Breeding can sometimes occur earlier if the weather warms up. So I usually put my box tree moth pheromone traps out by the end of March. The traps act an early warning system revealing when the male box tree moths are moving around and a new life cycle is about to begin. It’s a good time to spray box hedging and topiary with a biological insecticide when the traps start filling up with the male box tree moths.
Biological insecticides such as XenTari or DiPel contain the Bacillus thuringiensis bacterium, which gets into the gut of the caterpillars when they start eating the treated box leaves and kills them within a couple of days. The benefit of using a biological insecticide is that only targets the caterpillars eating the leaves and not important pollinating insects such as bees.
DiPel and Xentari are not registered for domestic use in the UK but they are available for use by professionals.
Box tree moth pheromone traps are not 100% effective at catching all the male moths in an area and should be used in conjunction with spraying. But with more people using the traps, the chances of reducing the box tree moth population are increased.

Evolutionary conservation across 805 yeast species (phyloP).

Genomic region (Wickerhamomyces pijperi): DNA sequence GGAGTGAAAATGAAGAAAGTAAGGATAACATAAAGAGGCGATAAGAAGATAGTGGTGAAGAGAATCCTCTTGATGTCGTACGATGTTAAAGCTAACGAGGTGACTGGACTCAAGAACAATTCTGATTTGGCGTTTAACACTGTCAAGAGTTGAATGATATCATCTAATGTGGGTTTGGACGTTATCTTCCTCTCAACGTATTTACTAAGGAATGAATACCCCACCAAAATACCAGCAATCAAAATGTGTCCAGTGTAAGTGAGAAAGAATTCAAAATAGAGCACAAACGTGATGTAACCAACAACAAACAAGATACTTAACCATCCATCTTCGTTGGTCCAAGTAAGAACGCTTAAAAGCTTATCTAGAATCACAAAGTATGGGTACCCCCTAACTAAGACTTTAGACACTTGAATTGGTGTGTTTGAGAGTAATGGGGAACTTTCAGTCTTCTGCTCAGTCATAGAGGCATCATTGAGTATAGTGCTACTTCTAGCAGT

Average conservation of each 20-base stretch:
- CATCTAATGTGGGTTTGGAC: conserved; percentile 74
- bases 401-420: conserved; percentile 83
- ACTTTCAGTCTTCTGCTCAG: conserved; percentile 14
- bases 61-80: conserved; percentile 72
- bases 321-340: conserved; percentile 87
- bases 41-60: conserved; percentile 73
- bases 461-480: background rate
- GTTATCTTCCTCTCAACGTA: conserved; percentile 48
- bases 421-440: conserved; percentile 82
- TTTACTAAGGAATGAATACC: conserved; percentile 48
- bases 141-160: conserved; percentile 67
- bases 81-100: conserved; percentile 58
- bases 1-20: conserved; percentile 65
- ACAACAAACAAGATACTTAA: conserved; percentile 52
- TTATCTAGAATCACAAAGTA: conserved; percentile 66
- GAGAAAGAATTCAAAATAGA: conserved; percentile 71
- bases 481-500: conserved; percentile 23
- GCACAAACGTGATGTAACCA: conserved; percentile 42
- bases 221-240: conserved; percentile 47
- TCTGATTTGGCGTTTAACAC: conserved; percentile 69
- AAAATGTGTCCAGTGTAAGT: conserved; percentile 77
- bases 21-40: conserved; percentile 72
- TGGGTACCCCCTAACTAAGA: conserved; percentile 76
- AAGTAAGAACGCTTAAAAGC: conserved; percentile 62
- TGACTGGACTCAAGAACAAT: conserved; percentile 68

Dragonfli have given me a discount voucher for their box tree moth pheromone traps and refills. Use the code TODMAN10 at the checkout for a 10% discount to be applied. Keep the trap out from March to late October and remember to change the pheromone lure every five weeks.
Hopefully with more garden owners now aware of the box tree moth and taking action, we can reduce the devastating impact the box tree caterpillar is having on our box topiary and hedging.
Buy your discounted box tree pheromone trap here – https://www.dragonfli.co.uk/collections/box-tree-moth/products/box-tree-caterpillar-moth-pheromone-trap